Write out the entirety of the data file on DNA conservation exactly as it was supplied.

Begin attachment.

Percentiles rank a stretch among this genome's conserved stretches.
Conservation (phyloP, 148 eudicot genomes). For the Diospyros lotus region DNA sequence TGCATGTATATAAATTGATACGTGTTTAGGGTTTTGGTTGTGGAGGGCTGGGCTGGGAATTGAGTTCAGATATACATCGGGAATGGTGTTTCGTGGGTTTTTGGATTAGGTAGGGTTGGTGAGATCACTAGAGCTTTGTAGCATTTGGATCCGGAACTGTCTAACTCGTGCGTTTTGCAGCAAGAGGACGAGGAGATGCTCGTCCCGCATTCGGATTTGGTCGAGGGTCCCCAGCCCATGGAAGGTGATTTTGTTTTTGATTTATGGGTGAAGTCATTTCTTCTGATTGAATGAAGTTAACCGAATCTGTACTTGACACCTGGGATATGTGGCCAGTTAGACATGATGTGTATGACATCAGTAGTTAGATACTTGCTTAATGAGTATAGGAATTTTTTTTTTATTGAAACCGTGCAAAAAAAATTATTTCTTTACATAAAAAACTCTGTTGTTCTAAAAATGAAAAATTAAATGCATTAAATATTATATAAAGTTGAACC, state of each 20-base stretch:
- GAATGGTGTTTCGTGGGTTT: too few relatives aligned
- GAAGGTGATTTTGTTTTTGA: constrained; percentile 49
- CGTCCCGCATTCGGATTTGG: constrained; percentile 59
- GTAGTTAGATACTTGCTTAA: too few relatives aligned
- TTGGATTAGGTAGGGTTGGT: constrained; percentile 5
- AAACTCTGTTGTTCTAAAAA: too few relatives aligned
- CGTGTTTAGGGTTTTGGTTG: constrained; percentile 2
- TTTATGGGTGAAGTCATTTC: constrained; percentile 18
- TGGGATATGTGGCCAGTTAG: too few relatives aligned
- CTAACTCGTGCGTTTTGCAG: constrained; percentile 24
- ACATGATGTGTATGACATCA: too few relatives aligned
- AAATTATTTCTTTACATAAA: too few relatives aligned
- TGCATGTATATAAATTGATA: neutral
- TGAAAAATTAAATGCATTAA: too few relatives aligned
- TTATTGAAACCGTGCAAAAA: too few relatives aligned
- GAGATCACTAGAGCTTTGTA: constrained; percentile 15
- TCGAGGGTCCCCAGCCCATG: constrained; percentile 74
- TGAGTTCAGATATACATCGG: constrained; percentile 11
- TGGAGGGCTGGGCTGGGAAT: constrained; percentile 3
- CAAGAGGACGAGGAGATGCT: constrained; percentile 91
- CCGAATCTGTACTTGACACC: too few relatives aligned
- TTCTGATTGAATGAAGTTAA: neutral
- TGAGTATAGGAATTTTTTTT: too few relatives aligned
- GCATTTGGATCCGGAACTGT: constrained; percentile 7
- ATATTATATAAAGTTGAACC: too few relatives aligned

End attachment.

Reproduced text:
Percentiles rank a stretch among this genome's conserved stretches.
Conservation (phyloP, 148 eudicot genomes). For the Diospyros lotus region DNA sequence TGCATGTATATAAATTGATACGTGTTTAGGGTTTTGGTTGTGGAGGGCTGGGCTGGGAATTGAGTTCAGATATACATCGGGAATGGTGTTTCGTGGGTTTTTGGATTAGGTAGGGTTGGTGAGATCACTAGAGCTTTGTAGCATTTGGATCCGGAACTGTCTAACTCGTGCGTTTTGCAGCAAGAGGACGAGGAGATGCTCGTCCCGCATTCGGATTTGGTCGAGGGTCCCCAGCCCATGGAAGGTGATTTTGTTTTTGATTTATGGGTGAAGTCATTTCTTCTGATTGAATGAAGTTAACCGAATCTGTACTTGACACCTGGGATATGTGGCCAGTTAGACATGATGTGTATGACATCAGTAGTTAGATACTTGCTTAATGAGTATAGGAATTTTTTTTTTATTGAAACCGTGCAAAAAAAATTATTTCTTTACATAAAAAACTCTGTTGTTCTAAAAATGAAAAATTAAATGCATTAAATATTATATAAAGTTGAACC, state of each 20-base stretch:
- GAATGGTGTTTCGTGGGTTT: too few relatives aligned
- GAAGGTGATTTTGTTTTTGA: constrained; percentile 49
- CGTCCCGCATTCGGATTTGG: constrained; percentile 59
- GTAGTTAGATACTTGCTTAA: too few relatives aligned
- TTGGATTAGGTAGGGTTGGT: constrained; percentile 5
- AAACTCTGTTGTTCTAAAAA: too few relatives aligned
- CGTGTTTAGGGTTTTGGTTG: constrained; percentile 2
- TTTATGGGTGAAGTCATTTC: constrained; percentile 18
- TGGGATATGTGGCCAGTTAG: too few relatives aligned
- CTAACTCGTGCGTTTTGCAG: constrained; percentile 24
- ACATGATGTGTATGACATCA: too few relatives aligned
- AAATTATTTCTTTACATAAA: too few relatives aligned
- TGCATGTATATAAATTGATA: neutral
- TGAAAAATTAAATGCATTAA: too few relatives aligned
- TTATTGAAACCGTGCAAAAA: too few relatives aligned
- GAGATCACTAGAGCTTTGTA: constrained; percentile 15
- TCGAGGGTCCCCAGCCCATG: constrained; percentile 74
- TGAGTTCAGATATACATCGG: constrained; percentile 11
- TGGAGGGCTGGGCTGGGAAT: constrained; percentile 3
- CAAGAGGACGAGGAGATGCT: constrained; percentile 91
- CCGAATCTGTACTTGACACC: too few relatives aligned
- TTCTGATTGAATGAAGTTAA: neutral
- TGAGTATAGGAATTTTTTTT: too few relatives aligned
- GCATTTGGATCCGGAACTGT: constrained; percentile 7
- ATATTATATAAAGTTGAACC: too few relatives aligned